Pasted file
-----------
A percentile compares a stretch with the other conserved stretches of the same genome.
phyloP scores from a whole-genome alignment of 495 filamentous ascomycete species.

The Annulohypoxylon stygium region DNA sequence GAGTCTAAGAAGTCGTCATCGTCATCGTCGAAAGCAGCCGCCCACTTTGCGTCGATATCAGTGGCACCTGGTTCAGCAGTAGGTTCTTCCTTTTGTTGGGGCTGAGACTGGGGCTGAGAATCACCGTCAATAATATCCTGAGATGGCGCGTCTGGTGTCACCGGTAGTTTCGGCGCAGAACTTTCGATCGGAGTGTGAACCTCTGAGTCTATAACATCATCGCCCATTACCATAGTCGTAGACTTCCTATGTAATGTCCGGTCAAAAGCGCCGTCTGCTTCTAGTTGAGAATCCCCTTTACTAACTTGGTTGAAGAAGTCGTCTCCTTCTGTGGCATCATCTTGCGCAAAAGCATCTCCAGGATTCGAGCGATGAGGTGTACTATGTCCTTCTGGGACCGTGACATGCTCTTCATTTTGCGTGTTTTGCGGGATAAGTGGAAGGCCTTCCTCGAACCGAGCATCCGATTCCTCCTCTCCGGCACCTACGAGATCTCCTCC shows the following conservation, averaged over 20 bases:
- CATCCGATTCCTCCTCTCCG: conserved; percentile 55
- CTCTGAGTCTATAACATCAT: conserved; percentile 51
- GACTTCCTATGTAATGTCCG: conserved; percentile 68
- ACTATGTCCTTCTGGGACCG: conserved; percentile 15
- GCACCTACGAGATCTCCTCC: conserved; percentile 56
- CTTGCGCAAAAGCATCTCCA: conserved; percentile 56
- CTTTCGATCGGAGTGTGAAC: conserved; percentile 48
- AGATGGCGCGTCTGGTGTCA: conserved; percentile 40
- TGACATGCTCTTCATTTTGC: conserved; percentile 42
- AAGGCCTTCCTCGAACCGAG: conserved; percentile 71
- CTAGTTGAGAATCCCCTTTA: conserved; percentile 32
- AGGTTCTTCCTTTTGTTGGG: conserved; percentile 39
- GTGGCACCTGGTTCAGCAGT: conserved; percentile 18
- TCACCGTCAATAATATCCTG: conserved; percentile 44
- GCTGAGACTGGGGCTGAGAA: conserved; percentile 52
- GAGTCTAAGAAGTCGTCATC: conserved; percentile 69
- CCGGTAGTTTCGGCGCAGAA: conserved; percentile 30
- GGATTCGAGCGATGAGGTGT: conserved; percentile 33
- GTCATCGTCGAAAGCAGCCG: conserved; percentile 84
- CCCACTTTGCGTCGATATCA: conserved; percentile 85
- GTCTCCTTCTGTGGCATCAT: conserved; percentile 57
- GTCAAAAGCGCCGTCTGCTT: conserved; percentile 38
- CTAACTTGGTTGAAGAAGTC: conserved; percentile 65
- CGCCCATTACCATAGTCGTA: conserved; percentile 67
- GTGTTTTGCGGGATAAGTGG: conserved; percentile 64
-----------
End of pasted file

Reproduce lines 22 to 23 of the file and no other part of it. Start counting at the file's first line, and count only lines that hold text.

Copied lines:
- GTCATCGTCGAAAGCAGCCG: conserved; percentile 84
- CCCACTTTGCGTCGATATCA: conserved; percentile 85